Just when I thought that the Canadian Health Network website was getting better and I was actually starting to use it for consumer health questions, I now hear that the Conservative government is shutting it down in a few months. The program will no longer be funded at the end of March 2008. The surprising news came in an Ontario Health Promotion E-Bulletin, published 8 November 2007.
For those not familiar with the CHN, here are some basics from that depressing piece of news:
The Canadian Health Network is a national, bilingual web-portal that aims to help Canadians find the information they're looking for on how to stay healthy and prevent disease. The CHN does this through a unique and extensive collaboration between the Public Health Agency of Canada, 26 major health organizations, universities, hospitals, and libraries. CHN offers links to more than 20,000 English and French Canadian web-based, quality-assessed resources; in-depth information on 25 key health topics and population groups; and a fortnightly e-newsletter. It is used currently by approximately 381,000 people per month. Usage has grown steadily since it was created in 1999, and especially rapidly in 2007, increasing by 70 per cent over 2006. Approximately 40 per cent of CHN visitors are health professionals who use CHN resources both personally and with clients; Francophones visit CHN in higher proportions than comparable sites; and 94 per cent of users recommend the site to others. Eighty per cent of the 15 million Canadians on-line use the Internet to seek health information. Add to this, the fact that CHN costs are decreasing, making the portal more cost efficient over-time. Why then would government choose to cut this program exactly when the Federal Government is experiencing a surplus?My initial angry reaction involved some expletive-laced complaint about Prime Minister Harper's needing another tank or two for Afghanistan. But for a government in possession of a budget surplus this can't be the answer, despite the massive corporate tax cut (accompanied by a more chastely administered reduction of personal taxes) announced recently by the Minister of Finance. As the E-Bulletin asks, why are they doing this?
It is difficult to avoid interpreting the planned closure of CHN as yet another assault on the health commons by a government ideologically committed to dismantling the Canadian health care system by privatizing off bits and pieces here and there until there is nothing left but the ring of the cash register. Corporations stand to reap billions in profits from a two-tier system, and part of their "vision" is to replace publicly funded resources like the untrendy CHN with lucrative, advertisement-driven, Health 2.0-style consumer and social networking sites with queasily semi-religious names like Daily Strength, Healia, WeGoHealth, and Inspire. I have posted on my misgivings about Health 2.0 already, and that particular meme's appropriation by the new seigneurs, the foxes who have such a sincere interest in prolonging the lives of the poultry.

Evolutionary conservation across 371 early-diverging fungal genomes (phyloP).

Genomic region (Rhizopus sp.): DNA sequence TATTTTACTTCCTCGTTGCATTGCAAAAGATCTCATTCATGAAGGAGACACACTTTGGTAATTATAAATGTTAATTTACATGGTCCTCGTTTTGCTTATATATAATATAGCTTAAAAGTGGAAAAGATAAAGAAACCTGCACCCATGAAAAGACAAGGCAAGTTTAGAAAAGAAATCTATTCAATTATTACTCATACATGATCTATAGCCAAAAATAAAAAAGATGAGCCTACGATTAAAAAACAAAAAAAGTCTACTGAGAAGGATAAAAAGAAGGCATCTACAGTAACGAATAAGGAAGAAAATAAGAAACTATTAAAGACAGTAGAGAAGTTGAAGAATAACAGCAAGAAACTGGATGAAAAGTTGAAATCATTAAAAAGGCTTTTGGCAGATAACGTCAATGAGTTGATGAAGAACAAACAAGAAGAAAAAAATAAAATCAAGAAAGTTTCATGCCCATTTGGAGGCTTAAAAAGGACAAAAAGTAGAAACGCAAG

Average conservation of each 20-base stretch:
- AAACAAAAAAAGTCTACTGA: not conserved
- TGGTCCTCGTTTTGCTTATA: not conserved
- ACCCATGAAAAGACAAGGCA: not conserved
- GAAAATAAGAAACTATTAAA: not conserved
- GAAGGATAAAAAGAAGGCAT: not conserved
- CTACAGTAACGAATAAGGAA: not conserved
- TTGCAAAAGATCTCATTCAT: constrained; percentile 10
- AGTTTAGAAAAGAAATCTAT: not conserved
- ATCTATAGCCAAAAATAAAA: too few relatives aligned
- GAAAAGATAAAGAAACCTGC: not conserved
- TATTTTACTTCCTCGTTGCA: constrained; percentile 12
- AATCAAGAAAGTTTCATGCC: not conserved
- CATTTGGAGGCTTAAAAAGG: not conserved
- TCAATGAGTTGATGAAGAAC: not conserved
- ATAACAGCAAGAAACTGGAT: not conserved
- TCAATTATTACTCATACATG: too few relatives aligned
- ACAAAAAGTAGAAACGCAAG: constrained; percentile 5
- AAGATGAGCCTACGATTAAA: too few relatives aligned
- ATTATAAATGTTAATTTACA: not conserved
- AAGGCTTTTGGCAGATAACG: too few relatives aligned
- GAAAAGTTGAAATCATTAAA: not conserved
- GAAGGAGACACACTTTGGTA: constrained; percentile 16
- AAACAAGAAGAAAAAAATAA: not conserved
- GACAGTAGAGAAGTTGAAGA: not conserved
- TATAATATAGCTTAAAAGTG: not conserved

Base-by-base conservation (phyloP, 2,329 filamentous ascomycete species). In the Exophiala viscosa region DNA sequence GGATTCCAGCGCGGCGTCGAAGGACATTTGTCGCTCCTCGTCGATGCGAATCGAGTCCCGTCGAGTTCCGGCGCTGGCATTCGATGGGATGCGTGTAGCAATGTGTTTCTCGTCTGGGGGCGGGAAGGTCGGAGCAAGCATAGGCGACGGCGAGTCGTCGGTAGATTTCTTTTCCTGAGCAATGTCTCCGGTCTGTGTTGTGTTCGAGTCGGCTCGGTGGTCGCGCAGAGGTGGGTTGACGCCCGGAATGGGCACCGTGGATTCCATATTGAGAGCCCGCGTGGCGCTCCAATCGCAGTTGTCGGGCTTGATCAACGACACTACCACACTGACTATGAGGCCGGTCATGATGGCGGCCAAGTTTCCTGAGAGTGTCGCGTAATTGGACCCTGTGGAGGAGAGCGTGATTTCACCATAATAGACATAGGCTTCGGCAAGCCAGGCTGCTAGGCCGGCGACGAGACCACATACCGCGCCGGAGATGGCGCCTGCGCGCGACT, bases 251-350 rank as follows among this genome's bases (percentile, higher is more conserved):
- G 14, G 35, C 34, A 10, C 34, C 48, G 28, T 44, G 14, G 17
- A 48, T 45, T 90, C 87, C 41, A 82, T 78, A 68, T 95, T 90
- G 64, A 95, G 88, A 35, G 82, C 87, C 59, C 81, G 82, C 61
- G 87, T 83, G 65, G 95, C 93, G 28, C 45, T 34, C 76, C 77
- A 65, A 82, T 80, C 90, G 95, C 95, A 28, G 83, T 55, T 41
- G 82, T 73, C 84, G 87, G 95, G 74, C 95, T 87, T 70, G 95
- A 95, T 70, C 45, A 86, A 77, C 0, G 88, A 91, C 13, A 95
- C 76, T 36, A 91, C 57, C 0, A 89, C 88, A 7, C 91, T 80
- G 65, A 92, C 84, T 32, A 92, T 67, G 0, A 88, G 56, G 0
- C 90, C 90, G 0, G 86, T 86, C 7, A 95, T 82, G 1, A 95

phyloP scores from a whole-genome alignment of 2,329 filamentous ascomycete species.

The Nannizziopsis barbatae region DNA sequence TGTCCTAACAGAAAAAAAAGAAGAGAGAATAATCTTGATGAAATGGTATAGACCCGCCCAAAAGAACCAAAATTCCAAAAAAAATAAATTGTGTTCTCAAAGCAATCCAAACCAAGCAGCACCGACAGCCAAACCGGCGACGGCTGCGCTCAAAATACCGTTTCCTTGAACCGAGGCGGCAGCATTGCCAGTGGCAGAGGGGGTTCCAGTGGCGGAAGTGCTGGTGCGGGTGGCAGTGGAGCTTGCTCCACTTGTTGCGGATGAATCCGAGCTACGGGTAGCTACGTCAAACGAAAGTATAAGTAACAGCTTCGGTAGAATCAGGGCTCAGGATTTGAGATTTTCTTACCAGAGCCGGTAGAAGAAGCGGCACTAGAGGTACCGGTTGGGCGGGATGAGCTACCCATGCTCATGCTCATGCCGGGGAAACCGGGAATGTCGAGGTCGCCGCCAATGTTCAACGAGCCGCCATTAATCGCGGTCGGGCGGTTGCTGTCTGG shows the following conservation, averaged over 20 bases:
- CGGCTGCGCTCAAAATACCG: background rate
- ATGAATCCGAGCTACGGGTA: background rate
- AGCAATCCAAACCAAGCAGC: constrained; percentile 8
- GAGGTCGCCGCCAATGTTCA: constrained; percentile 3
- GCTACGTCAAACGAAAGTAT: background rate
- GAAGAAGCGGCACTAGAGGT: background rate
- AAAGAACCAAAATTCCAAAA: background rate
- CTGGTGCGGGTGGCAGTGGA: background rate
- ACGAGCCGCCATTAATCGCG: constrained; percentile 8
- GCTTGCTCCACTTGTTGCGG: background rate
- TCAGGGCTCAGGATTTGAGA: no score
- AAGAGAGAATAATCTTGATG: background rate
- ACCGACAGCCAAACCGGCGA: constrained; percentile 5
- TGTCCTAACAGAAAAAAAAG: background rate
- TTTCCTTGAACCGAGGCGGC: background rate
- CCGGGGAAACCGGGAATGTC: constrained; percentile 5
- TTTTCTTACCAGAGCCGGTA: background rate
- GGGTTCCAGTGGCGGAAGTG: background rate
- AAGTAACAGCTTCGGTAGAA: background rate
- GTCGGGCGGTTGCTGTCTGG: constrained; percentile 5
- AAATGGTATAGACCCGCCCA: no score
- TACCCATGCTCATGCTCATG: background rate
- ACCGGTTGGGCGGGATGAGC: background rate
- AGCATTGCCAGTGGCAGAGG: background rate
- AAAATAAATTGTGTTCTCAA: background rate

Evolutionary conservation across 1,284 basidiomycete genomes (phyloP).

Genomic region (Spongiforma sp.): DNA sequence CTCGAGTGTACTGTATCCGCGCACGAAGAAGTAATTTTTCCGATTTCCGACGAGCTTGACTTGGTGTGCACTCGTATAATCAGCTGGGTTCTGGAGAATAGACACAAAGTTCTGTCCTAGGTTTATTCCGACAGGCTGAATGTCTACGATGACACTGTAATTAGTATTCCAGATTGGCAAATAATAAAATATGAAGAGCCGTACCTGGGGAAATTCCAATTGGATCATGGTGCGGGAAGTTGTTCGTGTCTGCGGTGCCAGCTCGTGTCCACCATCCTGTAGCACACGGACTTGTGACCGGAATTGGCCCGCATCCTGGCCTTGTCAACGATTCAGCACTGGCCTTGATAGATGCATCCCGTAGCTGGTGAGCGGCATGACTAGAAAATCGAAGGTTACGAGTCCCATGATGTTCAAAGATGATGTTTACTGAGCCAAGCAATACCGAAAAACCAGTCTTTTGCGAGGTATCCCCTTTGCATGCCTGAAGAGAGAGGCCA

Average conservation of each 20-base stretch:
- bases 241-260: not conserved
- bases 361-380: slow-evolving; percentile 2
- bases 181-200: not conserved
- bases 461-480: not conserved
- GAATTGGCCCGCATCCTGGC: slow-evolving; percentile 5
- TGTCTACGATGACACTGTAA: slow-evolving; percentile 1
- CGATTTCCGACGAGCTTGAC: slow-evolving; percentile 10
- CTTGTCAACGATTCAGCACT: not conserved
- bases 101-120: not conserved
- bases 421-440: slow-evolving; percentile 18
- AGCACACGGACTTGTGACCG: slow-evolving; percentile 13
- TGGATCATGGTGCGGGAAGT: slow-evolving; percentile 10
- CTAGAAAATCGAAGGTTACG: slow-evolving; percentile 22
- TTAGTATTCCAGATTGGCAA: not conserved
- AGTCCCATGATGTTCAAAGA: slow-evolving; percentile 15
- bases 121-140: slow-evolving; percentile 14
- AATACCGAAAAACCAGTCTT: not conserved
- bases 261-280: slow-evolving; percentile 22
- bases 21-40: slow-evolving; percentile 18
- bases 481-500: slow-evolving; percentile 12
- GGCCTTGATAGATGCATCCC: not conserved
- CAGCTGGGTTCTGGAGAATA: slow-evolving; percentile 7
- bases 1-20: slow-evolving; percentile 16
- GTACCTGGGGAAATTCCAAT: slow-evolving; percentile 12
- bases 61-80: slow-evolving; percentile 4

I'm finding it hard to imagine how the government will justify shutting down a major program like the CHN. The need for such a service was clearly expressed in the Blueprint and Tactical Plan for a Pan-Canadian Health Infostructure, published on the Health Canada website in December 2000. This report stressed the importance of public sector involvement in providing health information to the public on the web. Among the gaps identified in the developing "Infostructure" [sic] was the limited presence of the public sector in this effort. The CHN is identified as "the most notable effort in Canada" along these lines.
The GapsFor both the public and for health professionals, the official stance of the Canadian government has been that the public sector has an important role to play. Even back in 2000, at the time of the dot-com bust, it was clear that big business was poised to make huge profits in web-based health information:
Health Information for the Public - The public sector has a limited presence in providing health information to the public in an electronic form — he most notable effort in Canada is the Canadian Health Network. The private sector on the other hand, especially US firms, have entered this market with highly capitalized ventures providing dynamic, graphic information content. The criticism leveled at these private sector initiatives is whether their health information can be trusted, especially if it is "sponsored" content. Neither the public or private sectors have integrated their electronic health information provided to citizens with other health services. In addition there is still a significant lack of information available on certain subjects or topics, for population group (e.g. Aboriginal populations) and in French.